Exigency in Evangelism

I’m an elitist. I don’t mean to be, but all my proclivities are oriented this way. By elitist I mean I’m a purist, not that I think I’m better than others. I’m in search for the most comfortable clothes, the best cup of coffee, the greatest novel, the most satisfying filet. It is a trap that matches my orientation towards perfection. I want to be perfect. Not in the sense that I look like God, but in the sense that I want everything to be precise, detailed, organized and controlled to the smallest minutiae. I want preparation to be in place prior to engaging in any given task.

This is highly problematic concerning evangelism. I want to have all the verses memorized, all the questions considered, the other person analyzed prior to engagement. This is why I am part of the problem. The great news of Jesus needs none of these things.

Two examples in Scripture help:  

The Samaritan Woman
The first is the Samaritan woman that Jesus meets at the well in John 4. After realizing that Jesus is God’s Savior for the world, she immediately leaves her water jug and goes back to her village to tell everyone she found the world’s much needed Savior (John 4.28-29). Her theological training was minimal and highly erroneous. She took no evangelism class. What she did have was a new found relationship with Jesus. She recognized who he truly is. It changed her.

I’m glad she didn’t get to me first. Perhaps I would have pulled her by the shirt tail back into the church to go over her strategy. Perhaps I would have asked her to wait until someone else could go with her. Perhaps I would have done some role playing with her until I beat the enthusiasm right out of her.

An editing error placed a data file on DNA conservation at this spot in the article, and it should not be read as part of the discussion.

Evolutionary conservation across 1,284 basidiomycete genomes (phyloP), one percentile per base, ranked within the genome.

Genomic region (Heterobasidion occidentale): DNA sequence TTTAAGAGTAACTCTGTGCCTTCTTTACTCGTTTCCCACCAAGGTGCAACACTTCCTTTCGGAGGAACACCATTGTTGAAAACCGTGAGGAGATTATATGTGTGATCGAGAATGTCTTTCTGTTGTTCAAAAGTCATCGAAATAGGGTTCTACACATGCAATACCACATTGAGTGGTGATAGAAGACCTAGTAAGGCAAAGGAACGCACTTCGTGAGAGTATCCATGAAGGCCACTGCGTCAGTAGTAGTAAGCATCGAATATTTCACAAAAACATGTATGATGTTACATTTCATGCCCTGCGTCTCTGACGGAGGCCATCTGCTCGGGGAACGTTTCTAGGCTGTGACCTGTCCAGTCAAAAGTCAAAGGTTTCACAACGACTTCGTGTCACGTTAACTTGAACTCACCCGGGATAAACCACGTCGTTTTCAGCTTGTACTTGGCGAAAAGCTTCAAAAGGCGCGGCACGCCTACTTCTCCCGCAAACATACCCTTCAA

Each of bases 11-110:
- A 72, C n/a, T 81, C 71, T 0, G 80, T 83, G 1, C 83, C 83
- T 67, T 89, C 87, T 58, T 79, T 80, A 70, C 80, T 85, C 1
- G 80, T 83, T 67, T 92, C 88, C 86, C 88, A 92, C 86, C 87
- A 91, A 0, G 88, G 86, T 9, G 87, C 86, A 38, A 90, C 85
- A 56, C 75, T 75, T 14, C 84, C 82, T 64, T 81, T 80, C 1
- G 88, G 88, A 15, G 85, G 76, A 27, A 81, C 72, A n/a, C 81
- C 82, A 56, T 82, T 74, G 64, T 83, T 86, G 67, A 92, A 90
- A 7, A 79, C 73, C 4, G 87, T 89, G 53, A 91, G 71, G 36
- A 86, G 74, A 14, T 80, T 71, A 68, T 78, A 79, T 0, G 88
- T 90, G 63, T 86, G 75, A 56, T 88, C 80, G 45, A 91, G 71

Isn’t the enthusiasm of a new believer a wonderful thing! They are so excited about the change that Jesus brings into their life they can’t help but share it with others. Us Christians who have been there and done that laugh to ourselves. Ha! Dare I say we are full of cynicism. “It will subside” we say. With an air of arrogance we tell these new believers to come under our wings and let us show them the ropes. Evangelism – proclamation of the great news of Jesus isn’t really that easy after all.

It reminds me of this women’s beauty product commercial. It starts out with a litany of medical doctors talking about recent studies showing the amazing healing powers of a newly discovered topical cream. What most people don’t notice is the small type at the bottom of the screen that says “Product advertised not part of the study conducted.” It’s a counterfeit.

Are we being counterfeits? Wisdom is suppose to come with age, but sometimes we get so stuck in our muck of disobedience that we explain it away as conventional wisdom. We refuse to see that it is the new believer who is wise, not ourselves. Here is this Samaritan woman showing us it is not about what we know, but who we know.

The Disciples
It is not as though you have to be a new believer to get this truth. There is another example in Scripture. I hope to live in this pattern. It is the example of Jesus’ disciples. Here these guys start of really excited about Jesus. They go out in twos to surrounding villages to proclaim the Great news (Mark 6:7). Peter even “reminds” Jesus how much they had sacrificed for him, leaving everything to follow after him (Mark 10:28-31). But unlike us, when the disciples encounter the amazing mercy of God it has a radical and permanent impact of a specific sort. Instead of losing steam and focus, they gain it. Instead of becoming cynical because of persecution, torture, death and countless “not interested” glib answers they become more determined. Instead of time wearing them thin they become more resolute, more concerned, more aware of the urgency of the matter. The disciples become more and more zealous as they get older. They become more determined, more outspoken, more bold. They look more like a new convert than a “mature” Christian. All but one of them die a martyr’s death. 

The Great news was real and more was on the line for them than for us. That is precisely the problem. We think we have put our lives in the wager of the great news of Jesus. Careful inventory will reveal we never threw in  our homes, cars, families, money, friends, hobbies, passions, time spent and passion in the wager. I guess we have not put our lives in the wager at all. Because we have gained nothing, we still have everything to lose. Put it all in. It is time to lose this wager in order to win the hand.


One Comment to “Exigency in Evangelism”

  1. Well said. Things to think about.

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